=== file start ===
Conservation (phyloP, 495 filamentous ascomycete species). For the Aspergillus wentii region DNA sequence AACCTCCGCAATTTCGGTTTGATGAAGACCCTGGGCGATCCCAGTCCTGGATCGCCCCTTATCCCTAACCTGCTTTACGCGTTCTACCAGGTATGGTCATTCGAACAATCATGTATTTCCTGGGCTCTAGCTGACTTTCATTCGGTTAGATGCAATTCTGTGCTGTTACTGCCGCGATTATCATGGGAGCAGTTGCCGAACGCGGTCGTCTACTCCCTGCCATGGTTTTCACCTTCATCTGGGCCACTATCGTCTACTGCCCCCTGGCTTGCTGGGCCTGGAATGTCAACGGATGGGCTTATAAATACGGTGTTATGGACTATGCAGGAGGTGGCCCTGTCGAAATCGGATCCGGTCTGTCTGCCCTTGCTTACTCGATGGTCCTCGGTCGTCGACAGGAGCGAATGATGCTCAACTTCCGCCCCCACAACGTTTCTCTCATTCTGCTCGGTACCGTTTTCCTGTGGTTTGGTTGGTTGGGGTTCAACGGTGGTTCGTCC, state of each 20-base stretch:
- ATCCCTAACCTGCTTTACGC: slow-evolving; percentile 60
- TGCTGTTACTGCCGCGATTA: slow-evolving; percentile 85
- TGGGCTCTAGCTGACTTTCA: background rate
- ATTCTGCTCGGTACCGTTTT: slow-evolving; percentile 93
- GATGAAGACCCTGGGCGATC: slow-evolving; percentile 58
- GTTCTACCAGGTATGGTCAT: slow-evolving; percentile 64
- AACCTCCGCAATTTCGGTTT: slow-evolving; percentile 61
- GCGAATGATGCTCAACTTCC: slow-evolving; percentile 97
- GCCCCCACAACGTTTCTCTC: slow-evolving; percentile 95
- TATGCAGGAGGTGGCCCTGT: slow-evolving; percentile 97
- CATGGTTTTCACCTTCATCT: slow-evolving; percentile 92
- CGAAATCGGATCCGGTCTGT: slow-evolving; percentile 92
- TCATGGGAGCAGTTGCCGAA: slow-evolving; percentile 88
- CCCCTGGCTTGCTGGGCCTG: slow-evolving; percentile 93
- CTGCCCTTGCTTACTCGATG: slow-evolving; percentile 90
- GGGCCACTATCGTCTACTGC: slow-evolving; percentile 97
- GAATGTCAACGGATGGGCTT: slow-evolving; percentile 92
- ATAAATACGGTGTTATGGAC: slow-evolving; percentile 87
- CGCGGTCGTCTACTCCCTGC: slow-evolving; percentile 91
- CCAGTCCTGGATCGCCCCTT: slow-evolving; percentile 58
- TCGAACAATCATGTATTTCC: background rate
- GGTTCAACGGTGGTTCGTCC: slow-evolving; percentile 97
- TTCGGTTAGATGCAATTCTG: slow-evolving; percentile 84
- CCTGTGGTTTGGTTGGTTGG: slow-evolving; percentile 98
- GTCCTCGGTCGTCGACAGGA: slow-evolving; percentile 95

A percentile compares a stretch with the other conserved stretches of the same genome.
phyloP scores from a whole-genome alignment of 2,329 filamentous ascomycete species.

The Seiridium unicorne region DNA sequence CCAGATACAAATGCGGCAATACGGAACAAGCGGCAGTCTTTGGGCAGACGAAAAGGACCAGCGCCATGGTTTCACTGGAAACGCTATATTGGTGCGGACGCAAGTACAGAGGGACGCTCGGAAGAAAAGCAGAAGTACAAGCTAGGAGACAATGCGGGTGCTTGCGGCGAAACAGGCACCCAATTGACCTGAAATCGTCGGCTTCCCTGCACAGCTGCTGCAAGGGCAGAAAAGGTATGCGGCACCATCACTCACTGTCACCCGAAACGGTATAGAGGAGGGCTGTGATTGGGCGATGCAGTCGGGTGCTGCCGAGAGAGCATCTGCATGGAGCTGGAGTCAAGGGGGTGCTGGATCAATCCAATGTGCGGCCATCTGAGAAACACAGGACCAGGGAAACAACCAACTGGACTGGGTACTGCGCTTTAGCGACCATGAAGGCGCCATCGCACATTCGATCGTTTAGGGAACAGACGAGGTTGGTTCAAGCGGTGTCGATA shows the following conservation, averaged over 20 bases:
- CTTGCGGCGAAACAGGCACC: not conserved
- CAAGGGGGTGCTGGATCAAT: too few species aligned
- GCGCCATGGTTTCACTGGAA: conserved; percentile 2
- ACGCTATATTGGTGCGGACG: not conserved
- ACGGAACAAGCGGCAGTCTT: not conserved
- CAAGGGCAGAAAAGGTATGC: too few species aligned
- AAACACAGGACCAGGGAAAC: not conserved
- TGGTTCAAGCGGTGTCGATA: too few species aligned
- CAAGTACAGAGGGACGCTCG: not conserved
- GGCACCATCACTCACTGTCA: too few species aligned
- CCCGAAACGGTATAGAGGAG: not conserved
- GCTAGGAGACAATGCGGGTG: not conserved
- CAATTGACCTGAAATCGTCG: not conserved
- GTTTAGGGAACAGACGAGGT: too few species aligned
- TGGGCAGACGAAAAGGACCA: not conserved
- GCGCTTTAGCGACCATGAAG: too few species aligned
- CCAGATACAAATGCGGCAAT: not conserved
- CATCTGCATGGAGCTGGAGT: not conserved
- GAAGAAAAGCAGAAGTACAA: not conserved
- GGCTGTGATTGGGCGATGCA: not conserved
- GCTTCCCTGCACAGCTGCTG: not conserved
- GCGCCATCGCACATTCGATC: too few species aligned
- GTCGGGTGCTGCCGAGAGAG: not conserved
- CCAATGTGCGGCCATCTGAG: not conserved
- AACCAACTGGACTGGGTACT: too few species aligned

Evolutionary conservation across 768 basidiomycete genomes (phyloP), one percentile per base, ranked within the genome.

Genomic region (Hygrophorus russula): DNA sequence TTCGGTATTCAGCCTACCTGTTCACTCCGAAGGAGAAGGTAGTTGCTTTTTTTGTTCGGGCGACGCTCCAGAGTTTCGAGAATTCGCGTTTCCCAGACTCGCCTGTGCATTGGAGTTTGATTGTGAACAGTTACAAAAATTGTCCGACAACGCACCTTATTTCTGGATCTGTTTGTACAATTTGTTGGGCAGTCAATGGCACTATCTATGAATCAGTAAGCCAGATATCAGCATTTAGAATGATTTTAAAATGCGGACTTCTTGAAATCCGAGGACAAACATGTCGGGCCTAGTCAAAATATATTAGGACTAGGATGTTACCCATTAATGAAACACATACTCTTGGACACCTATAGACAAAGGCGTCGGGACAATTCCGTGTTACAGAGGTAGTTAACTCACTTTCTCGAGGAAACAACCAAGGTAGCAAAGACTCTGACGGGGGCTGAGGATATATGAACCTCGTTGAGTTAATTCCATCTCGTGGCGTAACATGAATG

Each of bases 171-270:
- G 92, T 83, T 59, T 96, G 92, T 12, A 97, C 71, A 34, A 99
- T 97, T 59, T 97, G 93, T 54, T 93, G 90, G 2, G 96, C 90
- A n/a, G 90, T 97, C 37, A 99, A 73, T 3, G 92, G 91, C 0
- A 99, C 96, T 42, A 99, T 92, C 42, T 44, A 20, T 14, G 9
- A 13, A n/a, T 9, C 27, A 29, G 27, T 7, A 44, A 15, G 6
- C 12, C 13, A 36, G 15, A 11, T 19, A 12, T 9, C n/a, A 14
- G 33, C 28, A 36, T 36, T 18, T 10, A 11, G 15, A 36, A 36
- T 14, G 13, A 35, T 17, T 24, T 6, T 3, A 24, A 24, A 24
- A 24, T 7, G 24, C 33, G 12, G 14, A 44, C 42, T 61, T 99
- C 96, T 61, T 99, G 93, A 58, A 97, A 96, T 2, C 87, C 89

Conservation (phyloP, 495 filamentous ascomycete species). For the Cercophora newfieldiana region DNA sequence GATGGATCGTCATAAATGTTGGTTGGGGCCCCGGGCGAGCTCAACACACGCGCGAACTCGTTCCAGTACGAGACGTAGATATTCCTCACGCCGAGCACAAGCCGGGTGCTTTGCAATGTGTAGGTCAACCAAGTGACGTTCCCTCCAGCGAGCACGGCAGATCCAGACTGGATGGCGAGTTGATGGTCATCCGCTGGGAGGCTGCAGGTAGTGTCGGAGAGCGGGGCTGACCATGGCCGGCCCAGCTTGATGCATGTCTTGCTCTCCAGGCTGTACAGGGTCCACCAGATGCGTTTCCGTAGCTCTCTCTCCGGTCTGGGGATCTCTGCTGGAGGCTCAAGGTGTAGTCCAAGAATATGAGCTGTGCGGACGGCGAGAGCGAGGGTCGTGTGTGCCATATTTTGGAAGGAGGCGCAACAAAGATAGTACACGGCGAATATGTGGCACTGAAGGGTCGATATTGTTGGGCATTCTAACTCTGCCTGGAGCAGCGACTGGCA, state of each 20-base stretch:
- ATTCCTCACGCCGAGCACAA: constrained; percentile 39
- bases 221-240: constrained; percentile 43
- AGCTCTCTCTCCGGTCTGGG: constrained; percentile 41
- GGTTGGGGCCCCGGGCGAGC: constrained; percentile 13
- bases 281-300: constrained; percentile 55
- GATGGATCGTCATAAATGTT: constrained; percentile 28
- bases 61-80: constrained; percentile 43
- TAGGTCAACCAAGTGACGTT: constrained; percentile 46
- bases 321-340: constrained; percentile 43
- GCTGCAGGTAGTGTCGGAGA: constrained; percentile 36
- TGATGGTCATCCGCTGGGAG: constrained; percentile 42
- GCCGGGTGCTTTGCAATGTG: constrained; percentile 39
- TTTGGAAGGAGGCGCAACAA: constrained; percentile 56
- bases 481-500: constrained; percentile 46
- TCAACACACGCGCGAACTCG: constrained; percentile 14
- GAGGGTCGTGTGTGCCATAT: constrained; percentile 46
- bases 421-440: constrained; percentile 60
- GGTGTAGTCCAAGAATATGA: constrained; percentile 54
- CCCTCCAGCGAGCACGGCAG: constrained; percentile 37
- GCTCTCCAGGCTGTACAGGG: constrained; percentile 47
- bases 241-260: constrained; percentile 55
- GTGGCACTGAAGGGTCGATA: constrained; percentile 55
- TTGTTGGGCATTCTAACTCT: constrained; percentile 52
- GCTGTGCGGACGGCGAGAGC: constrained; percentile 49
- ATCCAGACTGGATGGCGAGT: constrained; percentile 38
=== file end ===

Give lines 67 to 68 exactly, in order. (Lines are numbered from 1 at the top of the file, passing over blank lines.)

- C 96, T 61, T 99, G 93, A 58, A 97, A 96, T 2, C 87, C 89

Conservation (phyloP, 495 filamentous ascomycete species). For the Cercophora newfieldiana region DNA sequence GATGGATCGTCATAAATGTTGGTTGGGGCCCCGGGCGAGCTCAACACACGCGCGAACTCGTTCCAGTACGAGACGTAGATATTCCTCACGCCGAGCACAAGCCGGGTGCTTTGCAATGTGTAGGTCAACCAAGTGACGTTCCCTCCAGCGAGCACGGCAGATCCAGACTGGATGGCGAGTTGATGGTCATCCGCTGGGAGGCTGCAGGTAGTGTCGGAGAGCGGGGCTGACCATGGCCGGCCCAGCTTGATGCATGTCTTGCTCTCCAGGCTGTACAGGGTCCACCAGATGCGTTTCCGTAGCTCTCTCTCCGGTCTGGGGATCTCTGCTGGAGGCTCAAGGTGTAGTCCAAGAATATGAGCTGTGCGGACGGCGAGAGCGAGGGTCGTGTGTGCCATATTTTGGAAGGAGGCGCAACAAAGATAGTACACGGCGAATATGTGGCACTGAAGGGTCGATATTGTTGGGCATTCTAACTCTGCCTGGAGCAGCGACTGGCA, state of each 20-base stretch: